One healthy habit encourages another.
I decided to try cutting desserts out of my diet for a time, and initially the idea seemed daunting. Honestly, I doubted my own self-control. Once I had determined to begin, however, my coworkers’ treats in the breakroom no longer held any allure. I didn’t agonize over the question of whether or not I should grab a donut at church because I had already made up my mind to refuse.
In her study on the book of Daniel, Beth Moore says this about the word loyalty: “It’s something we already were that surfaces in the test.” The original Hebrew word involves a certain amount of “initial preparation or formation,” meaning that an act of loyalty stems from previous resolve, not a spontaneous decision. In other words, what we set out to do affects the end results.
Loyalty is something we already were that surfaces in the test. – Beth Moore
For a few weeks, desserts held no power of distraction or temptation for me. The simple mindset, “I’m not doing that right now,” protected me emotionally and mentally. For someone who does not typically exhibit much self-control around sugar, the power of prior determination came as a surprise. Best of all, I began to find other small acts of discipline easier to accomplish.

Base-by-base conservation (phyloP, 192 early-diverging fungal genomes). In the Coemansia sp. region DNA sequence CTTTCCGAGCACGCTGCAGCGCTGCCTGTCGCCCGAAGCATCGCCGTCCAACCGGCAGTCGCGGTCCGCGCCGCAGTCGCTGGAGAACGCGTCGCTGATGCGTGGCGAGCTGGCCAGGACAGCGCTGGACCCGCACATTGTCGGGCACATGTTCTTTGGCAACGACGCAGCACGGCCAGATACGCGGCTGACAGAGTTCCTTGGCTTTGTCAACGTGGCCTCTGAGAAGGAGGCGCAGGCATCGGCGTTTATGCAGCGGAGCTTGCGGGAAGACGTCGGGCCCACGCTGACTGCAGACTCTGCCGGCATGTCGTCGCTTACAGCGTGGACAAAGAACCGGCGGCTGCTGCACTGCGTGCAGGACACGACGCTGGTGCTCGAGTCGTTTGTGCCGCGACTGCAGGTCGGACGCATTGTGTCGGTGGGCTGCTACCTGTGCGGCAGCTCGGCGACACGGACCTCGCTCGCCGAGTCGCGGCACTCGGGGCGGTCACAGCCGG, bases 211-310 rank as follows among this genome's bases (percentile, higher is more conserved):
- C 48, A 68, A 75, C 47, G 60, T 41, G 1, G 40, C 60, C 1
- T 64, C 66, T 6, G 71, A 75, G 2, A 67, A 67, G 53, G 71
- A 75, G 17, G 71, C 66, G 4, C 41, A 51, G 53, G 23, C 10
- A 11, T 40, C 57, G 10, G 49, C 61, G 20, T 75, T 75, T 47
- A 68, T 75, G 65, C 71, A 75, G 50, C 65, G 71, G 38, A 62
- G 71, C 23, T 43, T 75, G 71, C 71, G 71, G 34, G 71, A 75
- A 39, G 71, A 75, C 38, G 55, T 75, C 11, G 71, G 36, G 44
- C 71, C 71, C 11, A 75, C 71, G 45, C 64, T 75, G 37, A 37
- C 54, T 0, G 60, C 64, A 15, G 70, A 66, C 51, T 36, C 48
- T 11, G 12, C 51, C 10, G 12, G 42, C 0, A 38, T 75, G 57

Not only did I successfully eliminate ice cream, cookies, cake, and candy from my diet for a number of weeks, but I also began to run the dishwasher more regularly and keep dirty clothes inside the laundry basket instead of tossing them onto the floor. Astonishingly, I even considered continuing the habit of avoiding desserts after my period of abstinence had ended. Instead of feeling burdened by the challenge, I felt motivated to reach for higher goals.
I didn’t make it all the way to Easter without desserts, but I’m delighted by the discovery that a little self-discipline generates a little more. Hopefully some of the practices I have developed over the past few weeks will continue long-term. Even if they don’t, I feel empowered to know that the Lord Jesus has designed my spirit to want more of something good.
His divine power has given us everything we need for a godly life. . . .For this very reason, make every effort to add to your faith goodness; and to goodness, knowledge; and to knowledge, self-control. . . .For if you possess these qualities in increasing measure, they will keep you from being ineffective and unproductive in your knowledge of our Lord Jesus Christ. – 2nd Peter 1:3-8 (emphasis mine)
The Reluctant Bride